Question: I have lived in the same apartment for more than five years. I've endured a couple of small ($20 to $40) rent increases and even one rent decrease.
Last month my rent was increased almost 23% for my same two-bedroom apartment. The landlord cited "increased market values in the neighborhood" as the reason for this drastic increase. Is this legal? Is there a cap on the amount of one singular increase?
Answer: We renters have to face the fact that the U.S. housing market favors homeowners. It's the American dream, after all.
With a 30-year fixed mortgage on a house or apartment (with a tax break no less), homeowners have the advantage of knowing what their housing costs will be for the next 30 years, give or take a few property tax increases.
But if you rent, you are subject to the whims of the market and the mercy of your landlord.
The exception to this rule is rent control, which sometimes limits allowable rent increases in specific cities. But rent control is a dying concept in this country, as more and more states pass laws that prohibit municipalities from enforcing local rent control laws.
If you have rent control in your city, you should be thankful that your annual rent increases never rise more than a few percentage points. And if you like knowing how much your next increase will be, don't take your good fortune for granted. The forces against rent control are gaining strength everyday.
If you aren't protected under rent control, every time your lease comes up for renewal, your landlord has the right to request an increase of any amount. And you have the right to take the increase or leave.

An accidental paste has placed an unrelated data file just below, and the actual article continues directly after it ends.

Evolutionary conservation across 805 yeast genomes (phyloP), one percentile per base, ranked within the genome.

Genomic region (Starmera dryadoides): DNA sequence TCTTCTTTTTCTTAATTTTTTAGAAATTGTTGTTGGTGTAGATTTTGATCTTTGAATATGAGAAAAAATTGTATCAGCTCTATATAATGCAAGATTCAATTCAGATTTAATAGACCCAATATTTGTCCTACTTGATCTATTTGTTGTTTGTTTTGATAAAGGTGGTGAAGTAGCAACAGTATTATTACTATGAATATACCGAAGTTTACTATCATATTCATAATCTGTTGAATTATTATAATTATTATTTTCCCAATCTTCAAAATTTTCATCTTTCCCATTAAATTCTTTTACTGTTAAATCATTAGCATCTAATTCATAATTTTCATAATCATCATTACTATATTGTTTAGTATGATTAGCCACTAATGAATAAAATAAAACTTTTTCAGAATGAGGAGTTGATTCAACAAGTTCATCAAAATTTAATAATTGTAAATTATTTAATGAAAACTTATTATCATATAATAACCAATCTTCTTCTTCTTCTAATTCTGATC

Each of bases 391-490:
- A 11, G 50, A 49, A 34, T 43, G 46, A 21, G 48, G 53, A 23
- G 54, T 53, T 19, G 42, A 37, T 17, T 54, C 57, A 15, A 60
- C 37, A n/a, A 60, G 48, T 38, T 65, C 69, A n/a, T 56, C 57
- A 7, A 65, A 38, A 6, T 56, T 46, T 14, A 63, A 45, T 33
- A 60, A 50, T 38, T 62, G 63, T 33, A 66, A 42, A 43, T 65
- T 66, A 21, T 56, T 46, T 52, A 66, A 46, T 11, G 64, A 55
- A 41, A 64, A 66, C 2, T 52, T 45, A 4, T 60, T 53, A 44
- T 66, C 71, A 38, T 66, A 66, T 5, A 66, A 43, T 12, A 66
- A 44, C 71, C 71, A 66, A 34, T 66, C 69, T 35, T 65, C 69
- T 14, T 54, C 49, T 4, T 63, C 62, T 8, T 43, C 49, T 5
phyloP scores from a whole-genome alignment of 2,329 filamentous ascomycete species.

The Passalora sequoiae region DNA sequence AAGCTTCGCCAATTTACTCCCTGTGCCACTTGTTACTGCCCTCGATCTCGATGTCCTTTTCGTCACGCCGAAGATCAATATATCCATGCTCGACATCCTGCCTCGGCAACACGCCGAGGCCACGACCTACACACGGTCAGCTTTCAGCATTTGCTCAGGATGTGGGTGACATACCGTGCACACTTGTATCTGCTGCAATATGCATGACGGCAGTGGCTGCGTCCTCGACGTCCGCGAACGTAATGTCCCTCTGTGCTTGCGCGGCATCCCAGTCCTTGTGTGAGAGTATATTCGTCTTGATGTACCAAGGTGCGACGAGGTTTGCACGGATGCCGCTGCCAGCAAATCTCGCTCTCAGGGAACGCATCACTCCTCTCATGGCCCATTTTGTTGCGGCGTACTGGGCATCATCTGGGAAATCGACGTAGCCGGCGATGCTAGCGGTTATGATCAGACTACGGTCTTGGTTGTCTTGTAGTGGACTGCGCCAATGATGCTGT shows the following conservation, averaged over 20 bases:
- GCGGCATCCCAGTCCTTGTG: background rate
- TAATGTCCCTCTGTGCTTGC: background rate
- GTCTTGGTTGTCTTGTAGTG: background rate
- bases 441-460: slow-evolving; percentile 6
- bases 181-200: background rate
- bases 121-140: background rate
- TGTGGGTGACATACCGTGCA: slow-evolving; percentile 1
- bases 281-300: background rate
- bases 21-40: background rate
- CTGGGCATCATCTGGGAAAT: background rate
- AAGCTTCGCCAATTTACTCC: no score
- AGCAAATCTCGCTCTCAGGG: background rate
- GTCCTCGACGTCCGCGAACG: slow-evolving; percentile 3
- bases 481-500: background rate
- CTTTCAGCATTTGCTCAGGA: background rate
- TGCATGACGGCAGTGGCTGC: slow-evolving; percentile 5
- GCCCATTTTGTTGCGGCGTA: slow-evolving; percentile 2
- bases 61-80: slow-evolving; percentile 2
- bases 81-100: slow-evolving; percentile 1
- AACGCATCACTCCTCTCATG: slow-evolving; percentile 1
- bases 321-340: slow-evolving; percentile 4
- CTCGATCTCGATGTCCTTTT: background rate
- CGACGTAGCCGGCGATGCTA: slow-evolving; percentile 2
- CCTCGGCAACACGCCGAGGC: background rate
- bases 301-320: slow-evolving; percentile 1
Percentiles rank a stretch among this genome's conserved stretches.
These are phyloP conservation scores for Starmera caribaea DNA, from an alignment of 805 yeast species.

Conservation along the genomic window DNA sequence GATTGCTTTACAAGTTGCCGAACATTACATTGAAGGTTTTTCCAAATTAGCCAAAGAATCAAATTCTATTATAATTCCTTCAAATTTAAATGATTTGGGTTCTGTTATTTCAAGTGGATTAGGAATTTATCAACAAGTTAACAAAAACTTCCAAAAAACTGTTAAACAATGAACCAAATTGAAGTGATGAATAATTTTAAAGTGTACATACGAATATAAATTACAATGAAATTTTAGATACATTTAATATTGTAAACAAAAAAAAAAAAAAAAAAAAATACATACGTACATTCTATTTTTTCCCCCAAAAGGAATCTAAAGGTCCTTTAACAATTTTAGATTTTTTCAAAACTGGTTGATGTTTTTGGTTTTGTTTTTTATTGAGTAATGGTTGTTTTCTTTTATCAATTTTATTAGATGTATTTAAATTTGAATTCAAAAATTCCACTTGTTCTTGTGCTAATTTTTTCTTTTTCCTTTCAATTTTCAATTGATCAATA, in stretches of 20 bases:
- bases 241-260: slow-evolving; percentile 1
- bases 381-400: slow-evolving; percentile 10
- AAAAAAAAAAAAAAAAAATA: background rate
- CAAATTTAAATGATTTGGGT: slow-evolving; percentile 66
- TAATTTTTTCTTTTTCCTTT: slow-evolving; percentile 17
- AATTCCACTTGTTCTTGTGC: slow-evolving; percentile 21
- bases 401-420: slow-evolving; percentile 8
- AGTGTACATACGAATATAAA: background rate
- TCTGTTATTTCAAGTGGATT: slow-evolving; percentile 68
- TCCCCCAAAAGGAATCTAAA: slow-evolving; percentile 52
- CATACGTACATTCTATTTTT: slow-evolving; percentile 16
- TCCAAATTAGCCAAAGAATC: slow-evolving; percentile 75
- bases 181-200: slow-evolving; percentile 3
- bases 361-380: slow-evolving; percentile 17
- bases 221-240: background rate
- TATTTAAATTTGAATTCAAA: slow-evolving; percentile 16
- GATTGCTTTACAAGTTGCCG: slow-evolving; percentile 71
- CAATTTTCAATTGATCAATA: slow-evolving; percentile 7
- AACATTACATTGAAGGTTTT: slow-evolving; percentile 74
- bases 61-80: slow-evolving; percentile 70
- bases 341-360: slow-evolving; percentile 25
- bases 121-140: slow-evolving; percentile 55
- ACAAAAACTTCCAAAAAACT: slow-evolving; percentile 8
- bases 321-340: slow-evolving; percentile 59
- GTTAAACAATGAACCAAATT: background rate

If you have a month-to-month rental agreement, increases can even occur more frequently, because your landlord has the option to raise the rent every month.
It's unlikely to happen that often, but rents have been known to go up more than once a year with such an agreement.
The only way to avoid the possibility of receiving an outrageous rent increase is to sign a lease for the period of time you plan to stay in the apartment.
But this is tricky for periods of more than two years, because most residential leases are not offered for longer than that (even though it doesn't hurt to ask). And you have to weigh the cost of breaking a long lease if you relocate before the term is up.
Month-to-month agreements make the most sense for people who expect to move in the coming year. Longer leases are good if you're sure you can stay put for a while.
The love-it-or-leave philosophy behind renting puts renters in a vulnerable position: Not knowing what the cost of housing will be in five years is a bit unsettling. And even if you do leave when you receive a seemingly unfair rent increase, it might be difficult to find a comparable apartment for less if the market rate has actually risen as much as your landlord claims.
If you like housing stability, renting just might not be right for you. Renting is great for folks who need flexibility because they move a lot.
Or, if you qualify for low-income housing, you can take advantage of the protections built into Section 8 and other Department of Urban Housing and Development programs.
But if you plan to stick around for many years, you may want to compare the costs of renting versus owning in your area.
Even if you buy an apartment or condo and continue to live like an apartment dweller, you may be better off financially in the long run if you plan to be there for a long time.
Leta Herman is a syndicated columnist. Questions on any aspect of apartment living can be addressed to firstname.lastname@example.org, or Leta Herman, care of Inman News Features, 1250 45th St. Suite 360, Emeryville, CA 94608.
Distributed by Inman News Features.